By Karen Pihl-Carey

In an alliance that could mean up to $450 million in payments to Millennium Pharmaceuticals Inc., the company joined ranks with Aventis Pharma to develop and commercialize inflammatory disease drugs and to enhance drug discovery technologies.

The agreement also involves Millennium's transfer of certain technologies to Aventis Pharma, the pharmaceutical company of Frankfurt, Germany-based Aventis SA, which will purchase an equity stake in Cambridge, Mass.-based Millennium.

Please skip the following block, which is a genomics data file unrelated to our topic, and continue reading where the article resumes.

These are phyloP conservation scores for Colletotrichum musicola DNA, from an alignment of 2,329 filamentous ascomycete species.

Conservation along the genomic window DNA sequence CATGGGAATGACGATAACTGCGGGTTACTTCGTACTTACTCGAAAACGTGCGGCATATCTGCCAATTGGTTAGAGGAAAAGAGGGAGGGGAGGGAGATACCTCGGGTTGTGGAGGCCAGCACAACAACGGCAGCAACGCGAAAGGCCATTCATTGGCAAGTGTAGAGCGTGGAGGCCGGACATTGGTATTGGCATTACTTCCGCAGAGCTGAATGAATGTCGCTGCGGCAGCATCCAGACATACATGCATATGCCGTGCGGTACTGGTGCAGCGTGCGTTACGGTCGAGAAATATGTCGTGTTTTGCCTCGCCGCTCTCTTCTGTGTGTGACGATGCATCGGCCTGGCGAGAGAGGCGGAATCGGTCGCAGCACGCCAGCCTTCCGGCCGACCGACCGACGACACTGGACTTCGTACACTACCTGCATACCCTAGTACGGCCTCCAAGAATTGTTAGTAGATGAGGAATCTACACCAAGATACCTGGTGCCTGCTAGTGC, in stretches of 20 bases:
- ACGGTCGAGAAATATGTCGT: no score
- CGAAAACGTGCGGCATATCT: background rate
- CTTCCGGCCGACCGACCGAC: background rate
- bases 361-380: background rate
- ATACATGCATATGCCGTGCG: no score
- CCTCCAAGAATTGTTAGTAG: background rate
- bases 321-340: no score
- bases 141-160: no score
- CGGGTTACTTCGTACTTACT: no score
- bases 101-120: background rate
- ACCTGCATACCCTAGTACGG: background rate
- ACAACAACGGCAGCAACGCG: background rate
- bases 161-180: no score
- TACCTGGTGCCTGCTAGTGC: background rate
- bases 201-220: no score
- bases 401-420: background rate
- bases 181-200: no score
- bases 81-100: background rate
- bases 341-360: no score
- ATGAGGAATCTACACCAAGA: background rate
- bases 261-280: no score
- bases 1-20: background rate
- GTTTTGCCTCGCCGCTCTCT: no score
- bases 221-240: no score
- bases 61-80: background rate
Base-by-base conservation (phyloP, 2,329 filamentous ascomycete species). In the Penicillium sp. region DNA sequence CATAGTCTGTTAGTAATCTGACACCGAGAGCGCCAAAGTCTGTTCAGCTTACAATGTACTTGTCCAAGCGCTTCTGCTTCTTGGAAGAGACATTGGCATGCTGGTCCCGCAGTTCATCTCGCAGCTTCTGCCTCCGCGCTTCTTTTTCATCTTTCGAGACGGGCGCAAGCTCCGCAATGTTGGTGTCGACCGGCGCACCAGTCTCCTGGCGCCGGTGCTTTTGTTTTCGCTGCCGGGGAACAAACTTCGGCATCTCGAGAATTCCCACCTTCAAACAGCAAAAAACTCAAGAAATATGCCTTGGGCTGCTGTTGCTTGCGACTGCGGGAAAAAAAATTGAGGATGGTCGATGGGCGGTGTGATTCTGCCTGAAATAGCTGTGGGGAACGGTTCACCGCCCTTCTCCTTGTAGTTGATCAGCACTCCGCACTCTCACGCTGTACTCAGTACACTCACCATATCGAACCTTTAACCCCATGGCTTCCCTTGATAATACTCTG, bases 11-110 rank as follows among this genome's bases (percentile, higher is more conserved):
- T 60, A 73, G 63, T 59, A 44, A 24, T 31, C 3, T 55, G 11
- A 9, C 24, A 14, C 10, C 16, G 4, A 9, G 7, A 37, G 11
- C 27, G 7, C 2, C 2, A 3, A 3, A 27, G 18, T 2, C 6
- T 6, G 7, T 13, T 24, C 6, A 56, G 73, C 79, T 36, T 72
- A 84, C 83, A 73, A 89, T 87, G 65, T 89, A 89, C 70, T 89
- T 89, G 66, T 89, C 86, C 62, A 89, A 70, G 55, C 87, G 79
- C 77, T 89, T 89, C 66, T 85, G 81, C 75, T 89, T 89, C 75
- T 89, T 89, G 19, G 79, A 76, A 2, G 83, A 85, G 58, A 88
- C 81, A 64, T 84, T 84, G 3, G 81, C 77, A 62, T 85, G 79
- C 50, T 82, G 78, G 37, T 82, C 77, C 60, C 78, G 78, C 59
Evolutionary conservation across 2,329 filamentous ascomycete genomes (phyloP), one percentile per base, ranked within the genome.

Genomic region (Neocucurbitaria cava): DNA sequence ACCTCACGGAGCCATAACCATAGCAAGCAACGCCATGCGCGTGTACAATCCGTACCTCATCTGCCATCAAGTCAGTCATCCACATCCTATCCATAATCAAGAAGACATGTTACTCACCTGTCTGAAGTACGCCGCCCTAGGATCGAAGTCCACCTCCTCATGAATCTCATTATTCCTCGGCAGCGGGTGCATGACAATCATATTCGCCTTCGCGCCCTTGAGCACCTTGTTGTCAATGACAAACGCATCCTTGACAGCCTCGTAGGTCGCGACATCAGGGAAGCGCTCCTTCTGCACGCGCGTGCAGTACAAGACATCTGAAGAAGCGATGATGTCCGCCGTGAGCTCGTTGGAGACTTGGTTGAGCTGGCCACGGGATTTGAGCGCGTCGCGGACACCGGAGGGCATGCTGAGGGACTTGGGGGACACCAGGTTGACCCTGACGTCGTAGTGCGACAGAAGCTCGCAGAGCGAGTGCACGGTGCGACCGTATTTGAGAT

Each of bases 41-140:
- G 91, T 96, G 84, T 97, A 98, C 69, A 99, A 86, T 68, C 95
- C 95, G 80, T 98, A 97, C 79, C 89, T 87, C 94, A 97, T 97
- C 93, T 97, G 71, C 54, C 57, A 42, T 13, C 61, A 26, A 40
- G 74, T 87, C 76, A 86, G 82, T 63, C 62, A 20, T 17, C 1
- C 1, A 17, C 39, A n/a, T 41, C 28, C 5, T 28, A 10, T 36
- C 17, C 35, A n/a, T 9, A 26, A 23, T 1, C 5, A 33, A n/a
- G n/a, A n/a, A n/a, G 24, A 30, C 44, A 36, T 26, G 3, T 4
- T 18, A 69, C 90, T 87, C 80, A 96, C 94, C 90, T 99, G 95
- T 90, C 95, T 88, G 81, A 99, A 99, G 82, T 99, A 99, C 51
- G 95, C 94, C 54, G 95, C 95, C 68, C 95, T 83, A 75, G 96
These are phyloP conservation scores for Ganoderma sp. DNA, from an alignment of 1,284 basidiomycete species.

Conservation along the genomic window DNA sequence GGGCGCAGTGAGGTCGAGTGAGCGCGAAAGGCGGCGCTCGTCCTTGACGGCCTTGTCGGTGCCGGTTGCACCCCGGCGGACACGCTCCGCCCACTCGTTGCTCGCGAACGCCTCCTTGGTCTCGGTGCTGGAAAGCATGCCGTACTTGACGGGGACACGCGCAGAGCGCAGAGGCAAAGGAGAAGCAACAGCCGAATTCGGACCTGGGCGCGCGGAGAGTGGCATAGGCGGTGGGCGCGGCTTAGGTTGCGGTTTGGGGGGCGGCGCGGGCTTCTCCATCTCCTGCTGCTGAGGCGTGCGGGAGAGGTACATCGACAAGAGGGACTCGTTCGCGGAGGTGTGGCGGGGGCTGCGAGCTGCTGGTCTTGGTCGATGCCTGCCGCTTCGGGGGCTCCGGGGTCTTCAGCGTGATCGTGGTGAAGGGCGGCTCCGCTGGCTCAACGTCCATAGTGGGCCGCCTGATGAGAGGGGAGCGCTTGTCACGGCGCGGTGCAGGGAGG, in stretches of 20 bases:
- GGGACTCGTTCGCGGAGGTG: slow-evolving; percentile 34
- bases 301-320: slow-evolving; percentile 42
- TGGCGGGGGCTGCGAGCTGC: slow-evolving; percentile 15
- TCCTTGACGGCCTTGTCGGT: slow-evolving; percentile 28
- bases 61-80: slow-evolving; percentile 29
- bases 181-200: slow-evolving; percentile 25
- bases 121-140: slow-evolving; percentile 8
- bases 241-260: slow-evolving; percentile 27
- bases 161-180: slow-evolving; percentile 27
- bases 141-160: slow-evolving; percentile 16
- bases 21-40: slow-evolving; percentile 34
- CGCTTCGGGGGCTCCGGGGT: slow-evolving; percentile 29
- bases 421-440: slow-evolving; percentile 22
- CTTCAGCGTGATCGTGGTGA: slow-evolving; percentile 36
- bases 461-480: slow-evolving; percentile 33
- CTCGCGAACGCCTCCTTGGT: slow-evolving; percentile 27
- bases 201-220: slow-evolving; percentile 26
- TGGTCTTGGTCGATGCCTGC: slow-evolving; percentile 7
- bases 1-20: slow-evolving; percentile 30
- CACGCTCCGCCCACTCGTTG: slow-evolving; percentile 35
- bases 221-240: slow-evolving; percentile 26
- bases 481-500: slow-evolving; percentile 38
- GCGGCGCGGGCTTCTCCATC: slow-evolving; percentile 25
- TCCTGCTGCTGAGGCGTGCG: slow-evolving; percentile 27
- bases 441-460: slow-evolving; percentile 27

"This deal enables Millennium to pursue the downstream development and co-marketing of small-molecule drugs and is a major milestone in the company's evolution to a pharmaceutical company," said Matthew Geller, senior biotech analyst at New York-based CIBC World Markets Corp., in a research note.

It helps the company reach its goal of becoming a gene-to-patient biopharmaceutical company, said analysts Michael King and Edward Tenthoff of San Francisco-based Robertson Stephens, in a research note. "This alliance takes advantage of Millennium's ability to enhance the productivity of drug discovery and development, while helping Millennium develop its internal clinical and commercialization capabilities at no increase in net burn," they said.